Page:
I've looked at a young chap (well, 66, so young to my mind) who unfortunately has Parkinson's Disease (PD). He's under the care of a physician who's been grappling with his PD but found the psychotic features tricky to manage, so asked for my views.
In PD there're regions of the brain where there is not enough dopamine. Result : my chap's rigid, literally unable to initiate movement and struggling to initiate speech and action. Medication is given to boost dopamine, helping improve the symptoms of his PD so he can play pool, read his paper, walk to the shops with his wife. Much better.
An unhappy side effect of the treatment is that the neuropsychiatric sequelae of PD become more prominent. That's to say, he has hallucinations and delusions. He awoke to see animals on his bed at 3.00am and had to get up, causing difficulties on the ward. This was compounded by his conviction that his wife had died and he had to get to her (so attempted to climb out of a window to leave the ward). Charging round a geriatric ward at 3.00am and making escapes unsettles staff, hence a referral to me.
I can start using an effective antipsychotic to help with his hallucinations and delusions. These types of medicine effectively reduce dopamine levels in the brain, improving his mental health. Result : his psychotic experiences (the hallucinations and delusions) improve but the dopamine antagonism works against his PD medication and his PD gets worse.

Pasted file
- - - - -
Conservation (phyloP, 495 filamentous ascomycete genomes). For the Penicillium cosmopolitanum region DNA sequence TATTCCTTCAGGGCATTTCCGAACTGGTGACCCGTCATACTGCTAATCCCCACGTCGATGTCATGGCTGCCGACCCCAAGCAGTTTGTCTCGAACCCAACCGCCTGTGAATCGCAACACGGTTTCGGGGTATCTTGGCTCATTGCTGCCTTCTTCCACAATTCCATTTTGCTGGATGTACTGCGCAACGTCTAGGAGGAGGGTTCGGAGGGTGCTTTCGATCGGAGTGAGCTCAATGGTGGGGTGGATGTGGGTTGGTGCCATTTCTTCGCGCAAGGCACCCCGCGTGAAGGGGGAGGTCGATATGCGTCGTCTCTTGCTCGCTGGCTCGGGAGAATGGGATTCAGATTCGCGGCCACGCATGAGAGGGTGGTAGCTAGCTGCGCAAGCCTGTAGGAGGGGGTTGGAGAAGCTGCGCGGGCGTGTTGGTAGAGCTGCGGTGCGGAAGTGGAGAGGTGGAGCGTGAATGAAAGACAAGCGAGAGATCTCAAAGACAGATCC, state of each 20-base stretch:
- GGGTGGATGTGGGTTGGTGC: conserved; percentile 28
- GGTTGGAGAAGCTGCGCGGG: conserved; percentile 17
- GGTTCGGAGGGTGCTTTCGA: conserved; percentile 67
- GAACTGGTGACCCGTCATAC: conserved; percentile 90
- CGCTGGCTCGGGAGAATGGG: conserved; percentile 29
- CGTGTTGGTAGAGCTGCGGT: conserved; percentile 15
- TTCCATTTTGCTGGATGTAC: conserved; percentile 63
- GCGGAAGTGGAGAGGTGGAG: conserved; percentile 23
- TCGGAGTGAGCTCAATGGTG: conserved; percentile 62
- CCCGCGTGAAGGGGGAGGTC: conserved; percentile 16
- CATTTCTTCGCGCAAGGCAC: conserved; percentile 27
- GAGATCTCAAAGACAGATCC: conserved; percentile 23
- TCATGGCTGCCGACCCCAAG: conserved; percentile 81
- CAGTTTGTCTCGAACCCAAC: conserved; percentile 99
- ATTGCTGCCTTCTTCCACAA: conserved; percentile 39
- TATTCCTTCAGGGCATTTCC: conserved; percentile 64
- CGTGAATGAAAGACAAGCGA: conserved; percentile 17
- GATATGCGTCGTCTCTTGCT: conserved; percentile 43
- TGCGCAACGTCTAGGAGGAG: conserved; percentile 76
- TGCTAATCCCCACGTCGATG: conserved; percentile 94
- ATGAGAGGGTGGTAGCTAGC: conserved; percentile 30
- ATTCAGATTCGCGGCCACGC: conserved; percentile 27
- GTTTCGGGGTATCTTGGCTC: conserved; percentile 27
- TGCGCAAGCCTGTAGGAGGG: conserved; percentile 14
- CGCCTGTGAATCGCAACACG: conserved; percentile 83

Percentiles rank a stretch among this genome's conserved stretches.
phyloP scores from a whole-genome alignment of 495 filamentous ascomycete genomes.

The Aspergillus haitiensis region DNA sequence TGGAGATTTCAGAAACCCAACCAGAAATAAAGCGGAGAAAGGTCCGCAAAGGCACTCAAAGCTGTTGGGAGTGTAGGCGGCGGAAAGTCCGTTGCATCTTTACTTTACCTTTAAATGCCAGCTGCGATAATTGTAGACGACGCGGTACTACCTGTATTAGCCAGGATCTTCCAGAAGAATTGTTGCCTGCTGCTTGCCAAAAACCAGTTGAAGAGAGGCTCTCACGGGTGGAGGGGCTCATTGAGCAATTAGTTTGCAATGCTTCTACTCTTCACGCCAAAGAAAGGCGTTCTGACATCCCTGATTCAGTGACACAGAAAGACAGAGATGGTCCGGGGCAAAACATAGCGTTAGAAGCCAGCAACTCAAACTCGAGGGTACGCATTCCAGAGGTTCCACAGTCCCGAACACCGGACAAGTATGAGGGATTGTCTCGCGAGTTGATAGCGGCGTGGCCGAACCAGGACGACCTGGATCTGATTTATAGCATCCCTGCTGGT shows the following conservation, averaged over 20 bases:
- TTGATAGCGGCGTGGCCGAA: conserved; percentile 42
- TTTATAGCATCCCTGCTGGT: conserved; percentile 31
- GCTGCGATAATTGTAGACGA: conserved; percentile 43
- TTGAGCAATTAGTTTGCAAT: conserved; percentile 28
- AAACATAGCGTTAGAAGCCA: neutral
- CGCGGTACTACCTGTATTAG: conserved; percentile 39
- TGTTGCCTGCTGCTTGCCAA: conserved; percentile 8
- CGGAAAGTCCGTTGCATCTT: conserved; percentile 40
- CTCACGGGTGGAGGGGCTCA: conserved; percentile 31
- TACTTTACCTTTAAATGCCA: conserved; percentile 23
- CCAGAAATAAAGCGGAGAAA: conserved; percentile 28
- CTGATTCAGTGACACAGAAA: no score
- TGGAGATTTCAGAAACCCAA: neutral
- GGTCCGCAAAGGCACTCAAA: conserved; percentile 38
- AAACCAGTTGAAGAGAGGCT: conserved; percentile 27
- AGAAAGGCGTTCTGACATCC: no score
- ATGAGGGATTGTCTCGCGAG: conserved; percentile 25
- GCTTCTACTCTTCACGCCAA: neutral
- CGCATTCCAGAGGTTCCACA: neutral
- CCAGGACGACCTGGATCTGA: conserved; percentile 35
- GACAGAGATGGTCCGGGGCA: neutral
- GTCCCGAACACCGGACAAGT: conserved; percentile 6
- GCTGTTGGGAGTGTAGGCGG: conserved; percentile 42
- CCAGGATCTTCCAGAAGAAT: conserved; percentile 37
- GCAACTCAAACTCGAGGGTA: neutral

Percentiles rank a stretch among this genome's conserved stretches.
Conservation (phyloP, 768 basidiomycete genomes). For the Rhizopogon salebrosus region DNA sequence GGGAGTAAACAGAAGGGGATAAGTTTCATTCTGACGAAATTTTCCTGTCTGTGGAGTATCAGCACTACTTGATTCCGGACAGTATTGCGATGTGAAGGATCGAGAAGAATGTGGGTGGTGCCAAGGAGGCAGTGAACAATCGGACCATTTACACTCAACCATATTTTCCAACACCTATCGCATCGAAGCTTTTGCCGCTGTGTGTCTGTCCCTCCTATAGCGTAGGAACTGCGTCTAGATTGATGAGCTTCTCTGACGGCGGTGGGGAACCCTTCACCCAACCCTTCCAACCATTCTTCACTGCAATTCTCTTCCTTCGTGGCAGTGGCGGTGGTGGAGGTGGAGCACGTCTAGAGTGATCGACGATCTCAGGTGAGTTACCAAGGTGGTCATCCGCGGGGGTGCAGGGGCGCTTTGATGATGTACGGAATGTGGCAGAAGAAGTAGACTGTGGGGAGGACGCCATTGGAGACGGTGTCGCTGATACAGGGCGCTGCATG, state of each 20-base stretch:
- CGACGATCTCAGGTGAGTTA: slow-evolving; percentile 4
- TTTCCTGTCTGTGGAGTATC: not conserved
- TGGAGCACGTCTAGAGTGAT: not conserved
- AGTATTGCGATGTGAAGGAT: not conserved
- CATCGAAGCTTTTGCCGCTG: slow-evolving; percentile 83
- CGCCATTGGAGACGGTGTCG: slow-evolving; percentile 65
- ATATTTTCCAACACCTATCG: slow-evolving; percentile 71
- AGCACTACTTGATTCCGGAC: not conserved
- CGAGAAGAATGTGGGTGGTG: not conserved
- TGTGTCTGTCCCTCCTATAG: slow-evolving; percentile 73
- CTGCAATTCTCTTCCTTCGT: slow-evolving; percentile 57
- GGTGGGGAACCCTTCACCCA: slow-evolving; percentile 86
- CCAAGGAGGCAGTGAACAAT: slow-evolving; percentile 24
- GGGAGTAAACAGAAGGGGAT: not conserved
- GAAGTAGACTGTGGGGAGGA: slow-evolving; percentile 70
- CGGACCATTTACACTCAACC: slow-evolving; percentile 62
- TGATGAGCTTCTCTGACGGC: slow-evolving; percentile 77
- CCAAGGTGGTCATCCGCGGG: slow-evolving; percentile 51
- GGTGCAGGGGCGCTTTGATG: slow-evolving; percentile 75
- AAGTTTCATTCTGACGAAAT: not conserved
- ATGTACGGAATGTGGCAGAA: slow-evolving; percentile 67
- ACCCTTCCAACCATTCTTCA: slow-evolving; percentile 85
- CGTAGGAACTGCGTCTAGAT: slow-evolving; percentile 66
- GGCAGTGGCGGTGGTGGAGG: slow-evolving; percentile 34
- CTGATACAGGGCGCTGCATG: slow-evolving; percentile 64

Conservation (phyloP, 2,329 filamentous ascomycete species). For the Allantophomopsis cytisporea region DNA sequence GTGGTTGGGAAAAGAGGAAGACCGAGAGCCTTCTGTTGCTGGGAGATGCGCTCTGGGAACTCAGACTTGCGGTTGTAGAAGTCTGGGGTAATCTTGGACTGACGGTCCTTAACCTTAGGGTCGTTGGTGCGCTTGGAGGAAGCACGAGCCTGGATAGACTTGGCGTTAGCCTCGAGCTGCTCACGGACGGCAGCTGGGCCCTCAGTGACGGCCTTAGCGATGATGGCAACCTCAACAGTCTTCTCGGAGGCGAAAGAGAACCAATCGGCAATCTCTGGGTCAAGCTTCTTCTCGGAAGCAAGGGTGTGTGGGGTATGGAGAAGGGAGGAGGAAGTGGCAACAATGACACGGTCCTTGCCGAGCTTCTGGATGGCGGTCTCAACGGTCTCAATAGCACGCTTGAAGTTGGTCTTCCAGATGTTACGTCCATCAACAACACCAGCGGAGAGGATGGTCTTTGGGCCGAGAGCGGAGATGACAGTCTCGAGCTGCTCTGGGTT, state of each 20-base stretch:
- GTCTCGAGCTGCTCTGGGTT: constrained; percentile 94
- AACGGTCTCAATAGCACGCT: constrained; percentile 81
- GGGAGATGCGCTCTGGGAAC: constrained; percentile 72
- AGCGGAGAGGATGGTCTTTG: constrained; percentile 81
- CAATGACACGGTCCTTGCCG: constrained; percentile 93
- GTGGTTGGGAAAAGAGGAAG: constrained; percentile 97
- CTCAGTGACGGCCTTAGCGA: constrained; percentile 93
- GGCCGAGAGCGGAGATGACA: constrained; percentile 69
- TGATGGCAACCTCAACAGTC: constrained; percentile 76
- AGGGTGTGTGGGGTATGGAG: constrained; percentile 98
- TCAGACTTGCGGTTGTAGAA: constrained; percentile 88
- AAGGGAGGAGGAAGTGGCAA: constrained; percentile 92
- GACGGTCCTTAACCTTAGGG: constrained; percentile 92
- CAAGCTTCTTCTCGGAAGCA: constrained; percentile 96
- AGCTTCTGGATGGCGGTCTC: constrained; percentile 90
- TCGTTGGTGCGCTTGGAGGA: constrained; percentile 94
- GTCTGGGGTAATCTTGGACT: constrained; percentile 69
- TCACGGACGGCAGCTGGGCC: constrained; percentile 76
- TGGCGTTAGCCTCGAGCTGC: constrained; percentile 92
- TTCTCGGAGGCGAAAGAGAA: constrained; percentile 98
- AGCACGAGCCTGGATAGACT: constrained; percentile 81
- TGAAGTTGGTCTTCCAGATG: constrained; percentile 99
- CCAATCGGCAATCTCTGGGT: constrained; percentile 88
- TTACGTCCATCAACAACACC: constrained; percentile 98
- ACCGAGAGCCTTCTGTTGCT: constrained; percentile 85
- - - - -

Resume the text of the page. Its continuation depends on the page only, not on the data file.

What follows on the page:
One antipsychotic, quetiapine, can work well . . . I've tried this but it's sedating him excessively so isn't an option.
Clozapine can also help, but is also very sedating (and can stop your body making blood cells to fight off infection, which kills you, and rarely you can get serious heart damage, which kills you). You need frequent (initially weekly) blood tests while you take clozapine and then ongoing blood tests at regular intervals since it's so hairy. Given his sensitivity to sedation I don't see him tolerating clozapine but it can be tried.
He's too unwell to be able to communicate preferences or discuss treatment options meaningfully and proffer valid consent. His wife obviously can't consent for him but I sought her opinion and she's keen for me to do "what ever is best" for him.
So what to do?
Either he's physically locked in (as his PD is bad) and mentally better (as his psychotic symptoms are managed). Or he's physically well and active (as his PD is well managed) and mentally unwell (with intense intrusive psychotic symptoms).